Archives For Kristina Rolin

Author Information: K. Brad Wray, State University of New York, Oswego, brad.wray@oswego.edu

Wray, K. Brad. “Collective Knowledge and Collective Justification.” Social Epistemology Review and Reply Collective 5, no. 8 (2016): 24-27.

The PDF of the article gives specific page numbers. Shortlink: http://wp.me/p1Bfg0-39p

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Image credit: Justin Kern, via flickr

Chris Dragos (2016) offers fresh insight into the debate about which sorts of groups in science can be properly said to have knowledge, with a focus on a debate between Kristina Rolin (2008) and K. Brad Wray (2007). As one of the participants in that debate, I would like to offer some remarks on what Dragos contributes to the debate, and where it might go from here.  Continue Reading…

Author Information: Silvia Tossut, Vita-Salute San Raffaele University, silvia.tossut@gmail.com

Tossut, Silvia. “Which Groups Have Scientific Knowledge? A Reply to Chris Dragos.” Social Epistemology Review and Reply Collective 5, no. 7 (2016): 18-21.

The PDF of the article gives specific page numbers. Shortlink: http://wp.me/p1Bfg0-35E

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Image credit: University of Michigan School of Natural Resources & Environment, via flickr

In a recent paper in Social Epistemology, Chris Dragos (2016) tackles the question of groups having scientific knowledge, arguing for the failure of Kristina Rolin’s argument that the general scientific community can know. Although I find Dragos’ paper to be a valuable reflection on an important theme, I also have some remarks concerning his argument. I sincerely hope a fruitful discussion will follow this short reply.  Continue Reading…

Author Information: Susann Wagenknecht, Aarhus University, su.wagen@ivs.au.dk

Wagenknecht, Susann. “Four Asymmetries Between Moral and Epistemic Trustworthiness.” Social Epistemology Review and Reply Collective 3, no. 6 (2014): 82-86.

The PDF of the article gives specific page numbers. Shortlink: http://wp.me/p1Bfg0-1uJ

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‪Questions of how the epistemic and the moral, typically conceived of as non-epistemic, are intertwined in the creation and corroboration of scientific knowledge have spurred long-standing debates (see, e.g., the debate on epistemic and non-epistemic values of theory appraisal in Rudner 1953, Longino 1990 and Douglas 2000). To unravel the intricacies of epistemic and moral aspects of science, it seems, is a paradigmatic riddle in the Philosophy and Social Epistemology of Science. So, when philosophers discuss the character of trust and trustworthiness as a personal attribute in scientific practice, the moral-epistemic intricacies of trust are again fascinating the philosophical mind.  Continue Reading…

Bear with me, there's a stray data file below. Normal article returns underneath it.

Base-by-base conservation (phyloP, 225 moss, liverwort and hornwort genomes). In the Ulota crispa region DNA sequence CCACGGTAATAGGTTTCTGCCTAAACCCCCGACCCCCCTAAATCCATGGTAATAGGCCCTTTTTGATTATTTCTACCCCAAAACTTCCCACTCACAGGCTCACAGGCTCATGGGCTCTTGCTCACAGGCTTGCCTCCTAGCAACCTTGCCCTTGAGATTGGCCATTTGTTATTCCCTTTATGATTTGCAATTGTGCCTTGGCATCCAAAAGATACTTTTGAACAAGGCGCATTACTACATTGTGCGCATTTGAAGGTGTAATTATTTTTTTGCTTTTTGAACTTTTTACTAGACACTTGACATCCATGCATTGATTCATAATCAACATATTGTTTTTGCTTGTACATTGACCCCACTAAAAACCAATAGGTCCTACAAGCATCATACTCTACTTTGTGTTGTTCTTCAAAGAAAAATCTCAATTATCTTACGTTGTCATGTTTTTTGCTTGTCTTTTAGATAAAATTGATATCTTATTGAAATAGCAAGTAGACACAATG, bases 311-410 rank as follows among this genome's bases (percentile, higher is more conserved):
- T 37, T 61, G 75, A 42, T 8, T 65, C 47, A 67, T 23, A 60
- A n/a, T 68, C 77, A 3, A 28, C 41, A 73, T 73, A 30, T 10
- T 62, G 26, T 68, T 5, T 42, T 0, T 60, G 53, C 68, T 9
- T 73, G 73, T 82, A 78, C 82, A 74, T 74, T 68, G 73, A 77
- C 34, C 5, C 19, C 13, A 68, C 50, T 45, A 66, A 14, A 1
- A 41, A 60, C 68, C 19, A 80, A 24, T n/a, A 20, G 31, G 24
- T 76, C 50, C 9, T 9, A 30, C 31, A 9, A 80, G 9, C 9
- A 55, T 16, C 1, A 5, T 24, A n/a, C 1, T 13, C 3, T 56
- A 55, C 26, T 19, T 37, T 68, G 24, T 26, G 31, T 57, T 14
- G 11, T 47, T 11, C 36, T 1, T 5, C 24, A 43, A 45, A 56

Author Information: Kristina Rolin, University of Helsinki, kristina.rolin@helsinki.fi

Rolin, Kristina. “‘Facing the Incompleteness of Epistemic Trust’ — A Critical Reply.” Social Epistemology Review and Reply Collective 3, no. 5 (2014): 74-78.

The PDF of the article gives specific page numbers. Shortlink: http://wp.me/p1Bfg0-1qU

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Recent years have witnessed an emergence of a novel specialty in social epistemology: the social epistemology of research groups. Within this specialty there are two approaches to understanding the epistemic structure of scientific collaboration. Some philosophers suggest that scientific knowledge emerging in collaborations includes collective beliefs or acceptances (Andersen 2010; Bouvier 2004; Cheon 2013; Gilbert 2000; Rolin 2010; Staley 2007; Wray 2006, 2007). Some others suggest that the epistemic structure of scientific collaboration is based on relations of trust among scientists (Andersen and Wagenknecht 2013; Fagan 2011, 2012; Frost-Arnold 2013; Hardwig 1991; Kusch 2002; de Ridder 2013; Thagard 2010; Wagenknecht 2013). In the former case, a research team is thought to arrive at a group view which is not fully reducible to individual views. In the latter case, each team member is thought to rely on testimonial knowledge which is based on her trusting other team members. These two models are not exclusive and competing accounts of the epistemic structure of scientific collaboration. They can be seen as two parallel models for understanding the special nature of scientific knowledge produced in collaborations. Sometimes scientific knowledge in collaborations takes the form of collective acceptance, sometimes it is an outcome of trust-based acceptance, and at other times it takes some other form.  Continue Reading…